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RE: [greenyes] Plastic bottles pile up as mountains of waste

Hello Dan,

We couldn't agree more. The reasons were poorly worded. Not our doing I
might add. We didn't know there would even be a question. Wish they had
asked us for some suggested wording. These polls are anything but
scientific as you well know. I think the key words here were "Should
Congress pass a national law requiring a deposit on all beverage
containers?" Poll after poll shows that container deposit legislation is
popular with the public. It's quite possible that many voters never even
saw the idiotic reasons given on the msnbc poll. Three polls conducted by
reputable polling firms were released last year in New York, Iowa and
Michigan. All have had a deposit law for more than 20 years. In all three
polls 85% or more of the registered voters polled said they approved of the
law and 75% or more in each state thought the law should be expanded to
include non-carbonated beverages.
Pat Franklin
Patricia Franklin
Executive Director
Container Recycling Institute
1601 North Kent Street, Suite 803
Arlington, VA 22209-2105
TEL: 703.276.9800
FAX: 703.276.9587
EMAIL: pfranklin@no.address

-----Original Message-----
From: Dan Weisenbach [mailto:dan@no.address]
Sent: Thursday, March 03, 2005 5:42 PM
To: Christine McCoy; Recycling Works; Greenyes@no.address Org; Jtrnet@no.address
Rtpnc. Epa. Gov
Subject: Re: [greenyes] Plastic bottles pile up as mountains of waste

Unfortunately, the results from this poll are completely useless. The
question is so poorly worded that the choice of responses is not directly
related to the question of a national bottle bill.


Should Congress pass a national law requiring a deposit on all beverage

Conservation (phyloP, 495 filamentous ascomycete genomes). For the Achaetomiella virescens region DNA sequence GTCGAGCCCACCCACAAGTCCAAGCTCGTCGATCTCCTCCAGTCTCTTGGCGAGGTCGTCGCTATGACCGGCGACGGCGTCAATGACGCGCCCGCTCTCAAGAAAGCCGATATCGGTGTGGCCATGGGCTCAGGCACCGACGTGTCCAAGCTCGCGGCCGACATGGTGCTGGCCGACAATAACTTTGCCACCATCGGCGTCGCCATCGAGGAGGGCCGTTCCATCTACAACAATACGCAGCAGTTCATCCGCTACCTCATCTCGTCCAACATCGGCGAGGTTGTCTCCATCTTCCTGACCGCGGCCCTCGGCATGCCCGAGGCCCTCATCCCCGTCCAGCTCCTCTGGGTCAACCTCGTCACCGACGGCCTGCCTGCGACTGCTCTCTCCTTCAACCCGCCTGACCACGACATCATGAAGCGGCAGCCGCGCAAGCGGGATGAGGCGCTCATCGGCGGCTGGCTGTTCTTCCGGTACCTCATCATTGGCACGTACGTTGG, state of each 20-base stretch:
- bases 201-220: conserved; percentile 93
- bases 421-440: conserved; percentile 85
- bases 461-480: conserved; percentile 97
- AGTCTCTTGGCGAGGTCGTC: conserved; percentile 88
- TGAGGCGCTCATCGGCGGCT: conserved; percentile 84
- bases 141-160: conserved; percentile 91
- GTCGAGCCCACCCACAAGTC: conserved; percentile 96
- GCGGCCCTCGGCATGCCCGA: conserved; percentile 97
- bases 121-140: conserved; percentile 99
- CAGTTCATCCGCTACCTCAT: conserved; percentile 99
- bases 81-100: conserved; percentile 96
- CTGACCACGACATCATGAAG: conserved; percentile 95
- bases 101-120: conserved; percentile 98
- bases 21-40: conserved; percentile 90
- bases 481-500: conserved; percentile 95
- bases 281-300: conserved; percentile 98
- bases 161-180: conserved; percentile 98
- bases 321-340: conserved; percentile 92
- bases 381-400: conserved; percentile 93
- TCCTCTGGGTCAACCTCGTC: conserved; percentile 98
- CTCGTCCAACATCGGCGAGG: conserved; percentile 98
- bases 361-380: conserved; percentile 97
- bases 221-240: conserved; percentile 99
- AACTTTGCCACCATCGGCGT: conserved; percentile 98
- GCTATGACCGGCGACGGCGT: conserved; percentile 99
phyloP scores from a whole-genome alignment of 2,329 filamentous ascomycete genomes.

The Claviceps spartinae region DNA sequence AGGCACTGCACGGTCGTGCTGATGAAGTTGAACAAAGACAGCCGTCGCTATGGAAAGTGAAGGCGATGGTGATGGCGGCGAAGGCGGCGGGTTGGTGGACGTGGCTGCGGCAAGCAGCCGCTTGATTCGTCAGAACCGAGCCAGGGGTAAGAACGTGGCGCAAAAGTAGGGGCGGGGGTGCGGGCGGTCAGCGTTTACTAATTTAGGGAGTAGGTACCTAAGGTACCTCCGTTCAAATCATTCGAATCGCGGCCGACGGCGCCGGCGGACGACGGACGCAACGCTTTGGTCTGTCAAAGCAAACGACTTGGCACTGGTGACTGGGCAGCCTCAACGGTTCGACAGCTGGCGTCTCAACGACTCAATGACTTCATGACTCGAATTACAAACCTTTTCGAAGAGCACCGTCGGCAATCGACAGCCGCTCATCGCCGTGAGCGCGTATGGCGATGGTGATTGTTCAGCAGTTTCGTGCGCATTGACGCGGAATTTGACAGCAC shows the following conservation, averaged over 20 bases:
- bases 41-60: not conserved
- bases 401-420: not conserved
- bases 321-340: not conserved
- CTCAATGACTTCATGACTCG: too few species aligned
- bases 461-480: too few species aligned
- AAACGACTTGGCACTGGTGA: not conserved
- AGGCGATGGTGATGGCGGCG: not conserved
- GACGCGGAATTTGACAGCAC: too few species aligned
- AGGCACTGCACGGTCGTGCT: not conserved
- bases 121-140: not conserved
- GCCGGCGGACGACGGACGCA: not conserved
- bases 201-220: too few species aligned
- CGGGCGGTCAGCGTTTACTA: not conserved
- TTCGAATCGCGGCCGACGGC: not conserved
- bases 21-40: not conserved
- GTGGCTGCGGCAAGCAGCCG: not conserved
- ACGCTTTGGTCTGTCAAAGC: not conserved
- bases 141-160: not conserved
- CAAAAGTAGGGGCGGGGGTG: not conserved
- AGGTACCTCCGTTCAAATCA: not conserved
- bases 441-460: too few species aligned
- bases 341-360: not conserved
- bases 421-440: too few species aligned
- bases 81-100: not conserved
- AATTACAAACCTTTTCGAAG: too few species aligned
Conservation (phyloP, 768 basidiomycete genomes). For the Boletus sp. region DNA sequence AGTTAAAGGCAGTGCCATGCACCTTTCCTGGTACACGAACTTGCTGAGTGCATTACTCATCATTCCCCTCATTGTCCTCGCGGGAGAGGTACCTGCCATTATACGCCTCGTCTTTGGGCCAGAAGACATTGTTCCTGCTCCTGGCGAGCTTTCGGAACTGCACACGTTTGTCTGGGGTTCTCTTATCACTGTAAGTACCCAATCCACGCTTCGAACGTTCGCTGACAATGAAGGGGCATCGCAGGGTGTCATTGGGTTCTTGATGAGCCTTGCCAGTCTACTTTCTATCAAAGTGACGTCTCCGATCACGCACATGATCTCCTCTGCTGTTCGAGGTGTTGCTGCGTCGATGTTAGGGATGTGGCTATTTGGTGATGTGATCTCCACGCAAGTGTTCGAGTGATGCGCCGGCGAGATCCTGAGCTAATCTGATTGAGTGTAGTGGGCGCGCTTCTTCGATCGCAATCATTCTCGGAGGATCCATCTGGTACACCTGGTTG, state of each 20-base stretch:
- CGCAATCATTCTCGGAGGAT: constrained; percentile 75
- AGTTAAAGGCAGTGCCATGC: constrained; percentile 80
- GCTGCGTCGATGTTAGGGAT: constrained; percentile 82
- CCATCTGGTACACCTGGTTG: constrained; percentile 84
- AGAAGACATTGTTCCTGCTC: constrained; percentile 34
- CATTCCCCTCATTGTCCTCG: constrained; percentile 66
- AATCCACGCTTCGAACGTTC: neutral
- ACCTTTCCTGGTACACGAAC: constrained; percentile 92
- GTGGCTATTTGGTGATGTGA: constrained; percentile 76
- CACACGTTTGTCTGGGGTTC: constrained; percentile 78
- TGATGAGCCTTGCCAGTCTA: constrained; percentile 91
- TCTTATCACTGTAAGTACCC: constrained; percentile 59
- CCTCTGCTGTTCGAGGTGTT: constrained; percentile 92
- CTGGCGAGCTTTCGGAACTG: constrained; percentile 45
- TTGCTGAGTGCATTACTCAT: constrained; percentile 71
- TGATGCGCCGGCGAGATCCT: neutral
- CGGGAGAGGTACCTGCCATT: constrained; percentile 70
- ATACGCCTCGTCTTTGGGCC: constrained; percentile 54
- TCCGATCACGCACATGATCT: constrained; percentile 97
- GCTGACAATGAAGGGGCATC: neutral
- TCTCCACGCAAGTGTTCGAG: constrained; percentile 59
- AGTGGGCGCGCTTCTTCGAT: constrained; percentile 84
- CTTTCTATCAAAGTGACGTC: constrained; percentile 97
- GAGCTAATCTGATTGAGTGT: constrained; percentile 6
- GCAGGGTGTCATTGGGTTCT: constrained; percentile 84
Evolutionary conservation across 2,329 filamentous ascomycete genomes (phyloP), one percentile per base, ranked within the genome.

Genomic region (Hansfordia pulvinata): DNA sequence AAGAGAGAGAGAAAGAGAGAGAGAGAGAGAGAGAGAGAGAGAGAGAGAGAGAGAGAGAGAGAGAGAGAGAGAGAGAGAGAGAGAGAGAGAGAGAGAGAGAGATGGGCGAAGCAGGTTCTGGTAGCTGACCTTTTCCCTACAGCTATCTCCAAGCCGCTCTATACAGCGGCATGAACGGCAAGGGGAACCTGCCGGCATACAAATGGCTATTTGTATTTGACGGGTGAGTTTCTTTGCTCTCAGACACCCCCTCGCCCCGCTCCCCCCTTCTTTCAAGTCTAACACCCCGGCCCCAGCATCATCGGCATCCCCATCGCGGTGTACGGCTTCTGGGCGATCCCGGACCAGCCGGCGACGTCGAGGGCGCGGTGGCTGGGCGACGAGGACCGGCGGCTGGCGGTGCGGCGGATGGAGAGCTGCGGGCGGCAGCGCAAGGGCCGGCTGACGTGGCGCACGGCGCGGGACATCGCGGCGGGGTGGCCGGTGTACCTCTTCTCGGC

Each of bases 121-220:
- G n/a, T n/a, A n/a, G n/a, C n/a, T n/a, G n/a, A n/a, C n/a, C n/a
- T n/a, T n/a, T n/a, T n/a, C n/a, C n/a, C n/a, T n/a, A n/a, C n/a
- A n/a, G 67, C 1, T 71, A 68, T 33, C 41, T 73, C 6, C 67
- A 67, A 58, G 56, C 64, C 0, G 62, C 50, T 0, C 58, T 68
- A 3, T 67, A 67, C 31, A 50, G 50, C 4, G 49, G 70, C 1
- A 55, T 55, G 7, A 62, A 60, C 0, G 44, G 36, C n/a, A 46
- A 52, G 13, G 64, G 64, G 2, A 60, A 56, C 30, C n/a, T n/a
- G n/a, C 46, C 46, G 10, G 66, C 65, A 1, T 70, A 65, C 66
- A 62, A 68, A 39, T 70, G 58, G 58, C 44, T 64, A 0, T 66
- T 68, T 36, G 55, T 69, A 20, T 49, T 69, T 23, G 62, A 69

- Yes, the amount being trashed is getting out of hand.

- No, it takes more energy to recycle those containers than to make new

- Can't decide


<<<<there have been over 6920 responses, with the results running:

Yes 83%

No 13%

Can't decide 4%


My guess is that the result would be very different if the response
choices were different.

What if . . .

Yes = We need a burdensome bureaucracy to cripple small businesses,
increase the costs of groceries and jeopardize the health of the public.

No = we should encourage more recycling of plastic bottles by lowering
taxes on new businesses, supporting tort reform, and eliminating property
taxes on machinery and inventory.


The above is merely an illustration of how a poll can be skewed to achieve
any outcome.

When the NFIB (National Federation of Independent Business) conducts a
poll of its members, they give the history of the question, a description of
the proposal and supply a pro and con debate on the topic. Then the choices
are 1) Yes, 2) No, 3) Undecided, and 4) not interested.

I can imagine that people will quote the results of this MSNBC poll and
then be dumbfounded when legislation is not passed. Some might even complain
of "voting irregularities."

Think it through.

Dan Weisenbach

Vice-Chairman, Ohio Department of Natural Resources - Division of
Recycling and Litter Prevention Advisory Council

Weisenbach Specialty Printing Inc.

On Wed, 02 Mar 2005 11:41:45 -0500, Christine McCoy wrote:
> Plastic bottles pile up as mountains of waste
> Americans are guzzling more water out of plastic bottles than ever
> before, but recycling fewer -- in part because so many of the
> bottles are used outside the home.

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